[3/19 UPDATE]. The American Immigration Lawyers Association (AILA) released their own Practice Alert entitled, "Fulfilling U.S. Department of Labor Notice Requirements During COVID-19 Outbreak" in which they state that the most conservative method of providing LCA notice right now is electronically. They note using a company intranet or direct email, which comes from 20 C.F.R. §655.734, but of course DOL published a follow-up memo to this last year on 3/15 specifically giving online, internet-based electronic LCA the go-ahead.
The world is facing a pandemic - the Coronavirus, or more properly known as COVID-19. According to the CDC, “this is an emerging, rapidly evolving situation” and, if that’s not bleak enough for you, “more cases of COVID-19 are likely to be identified in the United States in the coming days, including more instances of community spread.”
I won’t recap the history of the virus, where it came from and how it’s been spreading (that stuff is all over the news, and the CDC provides a good overview), but I will point out one important trend that will have a direct impact on H-1B cap season, particularly LCA compliance: working from home.
As more and more companies, including Google, Apple, Box and others, both tech and non-tech companies, urge employees to work from home (if possible), this begs the question - how will many of these same companies keep the H-1B process moving along? We’re in the middle of the H-1B registration process, which ends on March 20 and, once USCIS reveals the lucky registrants who will be able to submit their H-1B visa petitions come April 1, that will kick off the now-delayed 24/7 H-1B flurry.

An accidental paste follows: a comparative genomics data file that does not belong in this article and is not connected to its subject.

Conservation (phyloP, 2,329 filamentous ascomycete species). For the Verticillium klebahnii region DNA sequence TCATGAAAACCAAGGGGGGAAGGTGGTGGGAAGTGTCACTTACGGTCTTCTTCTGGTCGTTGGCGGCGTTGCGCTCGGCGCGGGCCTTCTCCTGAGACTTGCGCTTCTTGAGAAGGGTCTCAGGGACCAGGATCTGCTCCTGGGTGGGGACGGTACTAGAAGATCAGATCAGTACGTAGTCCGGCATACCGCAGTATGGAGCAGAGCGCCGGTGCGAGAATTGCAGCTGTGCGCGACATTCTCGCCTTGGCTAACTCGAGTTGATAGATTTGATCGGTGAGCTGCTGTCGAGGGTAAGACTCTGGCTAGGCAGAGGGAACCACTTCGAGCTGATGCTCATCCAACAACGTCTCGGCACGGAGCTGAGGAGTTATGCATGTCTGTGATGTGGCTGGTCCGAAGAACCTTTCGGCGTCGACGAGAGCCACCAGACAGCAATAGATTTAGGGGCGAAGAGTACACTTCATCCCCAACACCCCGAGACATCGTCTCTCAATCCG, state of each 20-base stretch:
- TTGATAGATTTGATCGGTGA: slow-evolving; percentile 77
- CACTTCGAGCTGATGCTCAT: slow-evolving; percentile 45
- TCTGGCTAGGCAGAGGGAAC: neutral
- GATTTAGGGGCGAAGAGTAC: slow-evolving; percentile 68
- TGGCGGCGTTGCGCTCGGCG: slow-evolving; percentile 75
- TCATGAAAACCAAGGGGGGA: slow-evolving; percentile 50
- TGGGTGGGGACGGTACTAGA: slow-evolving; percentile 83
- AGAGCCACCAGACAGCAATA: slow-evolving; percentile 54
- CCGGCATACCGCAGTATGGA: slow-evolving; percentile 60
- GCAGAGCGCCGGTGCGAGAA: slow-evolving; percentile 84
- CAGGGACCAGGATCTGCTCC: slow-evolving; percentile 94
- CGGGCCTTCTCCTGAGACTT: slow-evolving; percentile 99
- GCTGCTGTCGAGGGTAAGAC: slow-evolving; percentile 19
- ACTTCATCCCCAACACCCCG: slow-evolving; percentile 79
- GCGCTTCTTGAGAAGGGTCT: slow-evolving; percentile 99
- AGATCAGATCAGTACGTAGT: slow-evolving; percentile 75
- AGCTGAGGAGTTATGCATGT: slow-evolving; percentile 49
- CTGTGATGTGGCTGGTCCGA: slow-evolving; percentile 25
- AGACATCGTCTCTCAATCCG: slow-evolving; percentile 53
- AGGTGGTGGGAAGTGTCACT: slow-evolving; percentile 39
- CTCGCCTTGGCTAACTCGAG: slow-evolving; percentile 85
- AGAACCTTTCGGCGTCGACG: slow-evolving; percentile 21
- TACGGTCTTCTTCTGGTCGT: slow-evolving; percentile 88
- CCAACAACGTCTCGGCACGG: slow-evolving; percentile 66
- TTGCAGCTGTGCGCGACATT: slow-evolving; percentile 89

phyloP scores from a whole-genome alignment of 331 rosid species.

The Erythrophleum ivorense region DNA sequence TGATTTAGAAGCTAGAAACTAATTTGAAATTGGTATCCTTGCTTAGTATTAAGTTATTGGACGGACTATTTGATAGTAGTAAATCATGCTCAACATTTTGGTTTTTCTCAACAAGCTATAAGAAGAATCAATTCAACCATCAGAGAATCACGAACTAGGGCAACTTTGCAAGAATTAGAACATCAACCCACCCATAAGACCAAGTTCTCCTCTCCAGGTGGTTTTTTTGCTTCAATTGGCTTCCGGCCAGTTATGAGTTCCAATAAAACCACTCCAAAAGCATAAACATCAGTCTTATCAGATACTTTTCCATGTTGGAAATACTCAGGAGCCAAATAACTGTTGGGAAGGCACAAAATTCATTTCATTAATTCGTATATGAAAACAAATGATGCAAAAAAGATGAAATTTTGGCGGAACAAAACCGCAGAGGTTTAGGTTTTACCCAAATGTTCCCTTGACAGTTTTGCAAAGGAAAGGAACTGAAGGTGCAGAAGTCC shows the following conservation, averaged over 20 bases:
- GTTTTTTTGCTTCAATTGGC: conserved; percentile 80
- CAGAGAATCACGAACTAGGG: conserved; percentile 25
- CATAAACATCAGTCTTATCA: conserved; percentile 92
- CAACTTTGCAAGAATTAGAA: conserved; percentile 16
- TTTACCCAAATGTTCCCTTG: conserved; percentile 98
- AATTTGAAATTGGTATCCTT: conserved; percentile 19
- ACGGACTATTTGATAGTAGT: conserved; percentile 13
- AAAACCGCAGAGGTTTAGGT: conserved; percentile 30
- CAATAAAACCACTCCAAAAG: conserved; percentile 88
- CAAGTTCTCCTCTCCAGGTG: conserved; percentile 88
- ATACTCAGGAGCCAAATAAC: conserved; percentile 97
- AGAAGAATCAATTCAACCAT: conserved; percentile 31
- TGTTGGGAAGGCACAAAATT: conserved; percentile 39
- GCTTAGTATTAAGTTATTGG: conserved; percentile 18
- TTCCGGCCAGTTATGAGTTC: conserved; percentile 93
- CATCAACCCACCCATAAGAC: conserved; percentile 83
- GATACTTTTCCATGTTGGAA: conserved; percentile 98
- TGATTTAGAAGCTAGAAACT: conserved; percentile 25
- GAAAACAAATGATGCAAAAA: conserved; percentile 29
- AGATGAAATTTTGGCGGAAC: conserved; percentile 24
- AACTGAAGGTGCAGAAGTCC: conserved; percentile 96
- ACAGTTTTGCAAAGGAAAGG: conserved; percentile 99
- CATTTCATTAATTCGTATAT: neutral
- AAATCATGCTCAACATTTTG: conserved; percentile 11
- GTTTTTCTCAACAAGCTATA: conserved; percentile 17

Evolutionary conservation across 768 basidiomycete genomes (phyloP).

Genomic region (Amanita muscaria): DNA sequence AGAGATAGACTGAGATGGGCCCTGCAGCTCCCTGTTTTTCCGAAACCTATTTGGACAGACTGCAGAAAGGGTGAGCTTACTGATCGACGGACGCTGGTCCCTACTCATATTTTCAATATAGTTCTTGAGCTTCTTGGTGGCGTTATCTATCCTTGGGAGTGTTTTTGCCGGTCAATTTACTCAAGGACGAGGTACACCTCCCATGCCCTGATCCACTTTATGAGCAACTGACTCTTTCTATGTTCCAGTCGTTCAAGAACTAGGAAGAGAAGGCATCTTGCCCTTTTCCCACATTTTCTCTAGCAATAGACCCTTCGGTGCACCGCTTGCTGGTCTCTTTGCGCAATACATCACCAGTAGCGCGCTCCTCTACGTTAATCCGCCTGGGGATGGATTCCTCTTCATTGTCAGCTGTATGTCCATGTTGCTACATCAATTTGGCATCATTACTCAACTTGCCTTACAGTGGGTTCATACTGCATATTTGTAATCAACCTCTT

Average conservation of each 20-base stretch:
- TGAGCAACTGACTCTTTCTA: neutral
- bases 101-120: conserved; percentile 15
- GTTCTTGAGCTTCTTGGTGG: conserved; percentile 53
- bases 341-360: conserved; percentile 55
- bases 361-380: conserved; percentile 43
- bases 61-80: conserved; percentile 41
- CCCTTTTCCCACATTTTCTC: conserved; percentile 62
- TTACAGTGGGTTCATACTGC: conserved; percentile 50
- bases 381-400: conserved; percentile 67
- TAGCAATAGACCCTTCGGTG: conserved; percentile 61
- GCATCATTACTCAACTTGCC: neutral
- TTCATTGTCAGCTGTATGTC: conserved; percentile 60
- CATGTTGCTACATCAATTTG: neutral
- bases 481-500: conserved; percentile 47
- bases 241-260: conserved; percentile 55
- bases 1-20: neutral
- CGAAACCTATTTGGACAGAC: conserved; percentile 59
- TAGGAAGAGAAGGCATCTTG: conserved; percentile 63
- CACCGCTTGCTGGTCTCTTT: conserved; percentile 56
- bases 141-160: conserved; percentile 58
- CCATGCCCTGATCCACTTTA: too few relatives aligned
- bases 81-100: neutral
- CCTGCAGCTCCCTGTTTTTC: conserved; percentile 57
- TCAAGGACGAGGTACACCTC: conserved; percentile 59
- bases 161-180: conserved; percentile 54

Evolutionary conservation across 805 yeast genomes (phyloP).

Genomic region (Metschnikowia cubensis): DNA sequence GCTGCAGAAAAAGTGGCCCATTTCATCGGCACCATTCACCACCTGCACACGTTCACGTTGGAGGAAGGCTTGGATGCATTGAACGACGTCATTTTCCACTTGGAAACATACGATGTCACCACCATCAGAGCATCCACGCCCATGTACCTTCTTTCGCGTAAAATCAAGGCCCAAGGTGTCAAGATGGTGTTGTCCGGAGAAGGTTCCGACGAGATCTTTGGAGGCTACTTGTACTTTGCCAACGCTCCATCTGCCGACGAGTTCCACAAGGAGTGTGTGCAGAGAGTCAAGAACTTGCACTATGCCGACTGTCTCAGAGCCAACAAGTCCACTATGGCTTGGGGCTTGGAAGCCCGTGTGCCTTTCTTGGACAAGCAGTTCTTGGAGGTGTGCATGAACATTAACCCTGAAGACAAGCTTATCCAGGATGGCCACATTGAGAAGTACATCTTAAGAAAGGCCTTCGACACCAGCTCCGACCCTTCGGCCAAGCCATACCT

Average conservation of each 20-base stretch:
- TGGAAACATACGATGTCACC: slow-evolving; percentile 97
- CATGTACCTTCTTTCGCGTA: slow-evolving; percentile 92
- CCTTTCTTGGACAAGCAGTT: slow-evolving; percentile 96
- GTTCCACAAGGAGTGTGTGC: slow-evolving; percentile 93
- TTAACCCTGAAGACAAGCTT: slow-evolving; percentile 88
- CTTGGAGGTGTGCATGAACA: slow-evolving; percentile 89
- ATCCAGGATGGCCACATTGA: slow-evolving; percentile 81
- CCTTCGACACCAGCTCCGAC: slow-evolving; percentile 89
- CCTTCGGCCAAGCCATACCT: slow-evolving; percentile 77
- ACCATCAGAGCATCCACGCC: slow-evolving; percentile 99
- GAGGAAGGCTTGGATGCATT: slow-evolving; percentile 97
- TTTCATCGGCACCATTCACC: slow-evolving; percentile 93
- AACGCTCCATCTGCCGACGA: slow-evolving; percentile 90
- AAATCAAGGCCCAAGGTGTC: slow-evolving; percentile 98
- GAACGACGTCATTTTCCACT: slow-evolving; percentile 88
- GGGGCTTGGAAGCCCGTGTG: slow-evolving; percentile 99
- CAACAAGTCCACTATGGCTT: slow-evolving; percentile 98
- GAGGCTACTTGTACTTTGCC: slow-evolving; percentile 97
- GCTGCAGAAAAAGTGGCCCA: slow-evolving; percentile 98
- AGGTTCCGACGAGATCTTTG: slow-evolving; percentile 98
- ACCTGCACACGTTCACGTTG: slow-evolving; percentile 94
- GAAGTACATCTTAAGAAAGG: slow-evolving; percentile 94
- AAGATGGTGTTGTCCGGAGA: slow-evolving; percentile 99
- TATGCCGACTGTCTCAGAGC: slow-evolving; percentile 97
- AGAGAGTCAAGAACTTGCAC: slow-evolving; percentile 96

In many ways, COVID-19 won’t affect the H-1B process. Indeed, gathering documents, filling out immigration forms and other work is usually done via a web-based case management platform or over the phone, so it’s possible for the parties to handle much of the process from home.
But there’s one important piece of the H-1B puzzle that, for many immigration law firms and employers, requires them to be present in the office - LCA posting.
Hard copy LCA posting during a pandemic
It’s weird even writing that subheading. If we’re dealing with a pandemic, the last thing we should be worried about is the workplace minutiae, right?
Normally I would say yes, but for 85,000 H-1B hopefuls, and other H-1B applicants that happen to need an extension or transfer during this crazy time, their visas, and by extension their futures, are important to them, coronavirus be damned. As far as I understand, there hasn’t been a suspension or alteration of LCA posting requirements in light of COVID-19, even though the federal government is urging folks to stay home if possible.